LA Metro releases RFP to study Sepulveda Pass Corridor transit options

Dry valley with highway in the middle

In a significant initial step to bring a transit line through L.A.’s notoriously congested Sepulveda Pass, the Los Angeles County Metropolitan Transportation Authority (Metro) today issued a Request for Proposals to study the feasibility of various transit modes and alignments.

The project is one of the highest profile projects included in Metro’s recently approved Measure M transportation sales tax measure, and would connect the San Fernando Valley and Westside region of Los Angeles with a high capacity transit line. Approximately $1 billion in funding is available through Metro’s 2008 Measure R transportation sales tax. Another $6.8 billion for transit and freeway corridor improvements is identified through the Measure M transportation sales tax and other funding sources. That is a combined investment of nearly $7.8 billion by Metro on these projects.

With the RFP, Metro is seeking a consultant to identify and evaluate a range of high-capacity transit concepts that could serve the 11-mile north/south travel corridor connecting the Metro Orange Line in the San Fernando Valley with the future extension of the Metro Purple Line at Westwood or VA Hospital station and Metro Expo Line on the Westside. A number of alignments and terminal station locations will be considered.

“The Sepulveda Pass remains one of the most intractable choke points in the entire L.A. region, impacting hundreds of thousands of motorists on a daily basis,” said John Fasana, Metro Board Member and Mayor Pro-Tem for the city of Duarte. “That’s why we are laser-focused on finding a transit solution that will finally give Angelenos a choice to avoid this freeway’s rush-hour gridlock.”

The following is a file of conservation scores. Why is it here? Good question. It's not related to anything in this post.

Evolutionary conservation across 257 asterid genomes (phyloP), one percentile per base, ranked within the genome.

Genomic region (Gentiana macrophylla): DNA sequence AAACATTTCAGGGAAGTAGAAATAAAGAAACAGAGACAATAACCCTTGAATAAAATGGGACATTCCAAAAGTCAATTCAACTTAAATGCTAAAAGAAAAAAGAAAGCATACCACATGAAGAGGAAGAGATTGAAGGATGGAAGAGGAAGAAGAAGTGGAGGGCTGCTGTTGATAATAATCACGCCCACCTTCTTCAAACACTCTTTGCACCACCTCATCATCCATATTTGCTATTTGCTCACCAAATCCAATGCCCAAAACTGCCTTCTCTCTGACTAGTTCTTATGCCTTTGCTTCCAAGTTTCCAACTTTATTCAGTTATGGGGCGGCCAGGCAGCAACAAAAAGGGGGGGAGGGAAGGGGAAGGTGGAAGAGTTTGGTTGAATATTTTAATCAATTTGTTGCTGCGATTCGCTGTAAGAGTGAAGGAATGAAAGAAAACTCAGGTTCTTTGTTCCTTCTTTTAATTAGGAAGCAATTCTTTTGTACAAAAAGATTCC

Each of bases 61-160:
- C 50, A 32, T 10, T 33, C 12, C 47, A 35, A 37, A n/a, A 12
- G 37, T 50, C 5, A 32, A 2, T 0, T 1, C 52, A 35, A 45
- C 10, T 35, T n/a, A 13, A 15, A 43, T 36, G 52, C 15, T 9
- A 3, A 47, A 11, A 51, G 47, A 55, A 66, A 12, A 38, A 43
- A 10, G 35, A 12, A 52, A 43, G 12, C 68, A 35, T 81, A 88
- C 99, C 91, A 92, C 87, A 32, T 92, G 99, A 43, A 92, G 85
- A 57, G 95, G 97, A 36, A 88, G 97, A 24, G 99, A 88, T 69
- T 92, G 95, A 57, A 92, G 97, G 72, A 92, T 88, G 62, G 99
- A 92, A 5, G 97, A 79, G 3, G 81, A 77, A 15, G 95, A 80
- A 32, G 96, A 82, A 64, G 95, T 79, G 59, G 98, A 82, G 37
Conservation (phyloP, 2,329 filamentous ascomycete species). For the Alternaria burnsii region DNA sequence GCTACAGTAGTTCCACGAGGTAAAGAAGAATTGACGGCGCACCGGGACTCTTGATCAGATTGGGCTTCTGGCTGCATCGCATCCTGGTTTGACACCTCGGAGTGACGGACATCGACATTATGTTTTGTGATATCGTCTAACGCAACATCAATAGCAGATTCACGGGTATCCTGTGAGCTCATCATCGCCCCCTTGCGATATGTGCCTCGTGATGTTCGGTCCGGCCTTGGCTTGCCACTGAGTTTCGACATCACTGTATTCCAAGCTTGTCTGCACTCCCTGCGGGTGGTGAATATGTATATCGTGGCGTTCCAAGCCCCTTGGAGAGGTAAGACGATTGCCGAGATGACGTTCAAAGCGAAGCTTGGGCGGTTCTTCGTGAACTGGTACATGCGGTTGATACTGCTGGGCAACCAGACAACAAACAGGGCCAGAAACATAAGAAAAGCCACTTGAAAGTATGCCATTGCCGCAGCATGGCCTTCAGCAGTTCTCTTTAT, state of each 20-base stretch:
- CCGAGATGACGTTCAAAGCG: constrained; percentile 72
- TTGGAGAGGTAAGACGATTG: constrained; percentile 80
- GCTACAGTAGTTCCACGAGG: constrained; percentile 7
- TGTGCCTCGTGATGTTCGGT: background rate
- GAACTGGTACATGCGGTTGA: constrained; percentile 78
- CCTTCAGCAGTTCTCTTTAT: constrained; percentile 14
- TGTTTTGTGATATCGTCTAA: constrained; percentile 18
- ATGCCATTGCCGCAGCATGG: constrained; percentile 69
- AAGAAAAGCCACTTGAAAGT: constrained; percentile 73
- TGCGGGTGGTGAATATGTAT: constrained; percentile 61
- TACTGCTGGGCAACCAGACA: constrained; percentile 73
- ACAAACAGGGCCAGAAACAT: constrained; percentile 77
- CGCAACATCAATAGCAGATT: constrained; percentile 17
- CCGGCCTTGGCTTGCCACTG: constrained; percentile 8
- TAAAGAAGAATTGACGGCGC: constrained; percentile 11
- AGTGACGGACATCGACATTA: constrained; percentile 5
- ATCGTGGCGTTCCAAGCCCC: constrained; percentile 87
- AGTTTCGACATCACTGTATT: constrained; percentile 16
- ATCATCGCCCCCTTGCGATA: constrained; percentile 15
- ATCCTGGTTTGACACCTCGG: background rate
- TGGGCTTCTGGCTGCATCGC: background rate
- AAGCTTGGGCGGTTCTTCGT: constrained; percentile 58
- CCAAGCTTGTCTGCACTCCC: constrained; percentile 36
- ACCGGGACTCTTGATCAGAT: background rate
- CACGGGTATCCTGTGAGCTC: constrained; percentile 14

Transit modes that will be evaluated include Bus Rapid Transit, light rail, subway and other proven transit technologies not currently operated by Metro. The study is expected to take approximately 14 months to complete.

“Metro is wasting no time fulfilling the will of voters with L.A. County’s ambitious and far-reaching traffic improvement plan,” said Phillip A. Washington, Metro’s CEO. “We are attacking I-405 congestion on a number of fronts. Our plan includes transit and freeway solutions that will benefit not just San Fernando Valley and Westside commuters, but everyone who travels within our region.”

The Sepulveda Pass Transit Corridor Project has an ultimate delivery date of 2033. Metro is seeking ways to expedite project delivery. Through Metro’s Office of Extraordinary Innovation, the agency has received two unsolicited proposals for Public Private Partnerships to accelerate the project. The feasibility study will help with the review of these industry proposals.

Metro’s study will also coordinate with the ongoing ExpressLanes study now being conducted by the agency’s Congestion Reduction Department. This project — also with funding from Measure M — would build toll lanes on the 405 between the 101 and 10 freeways.

In November 2012, Metro completed a ‘systems planning’ study that defined broad concepts and financial strategies for possible transit options for a 30-mile corridor area between Sylmar and Los Angeles International Airport. That study ultimately found there is a strong potential for transit improvements specifically in the Sepulveda Pass Corridor between the Metro Orange Line and the Metro Expo Line. Between 60 and 80 percent of daily transit boardings for the full 30-mile corridor were forecasted to occur at stations within this middle segment.

The I-405 Freeway is ranked as one of the most traveled urban highways in the nation. It accommodates approximately 300,000 vehicles per day. According to the Federal Highway Administration, that number is expected to grow by nearly 50 percent to 447,000 by 2025.

About The LA MetroLA Metro logo

The Los Angeles County Metropolitan Transportation Authority (Metro) is unique among the nation’s transportation agencies. Created in 1993, Metro is a multimodal transportation agency that transports about 1.3 million passengers daily on a fleet of 2,200 clean air buses and six rail lines. The agency also oversees bus, rail, highway and other mobility-related building projects and leads transportation planning and programming for Los Angeles County.

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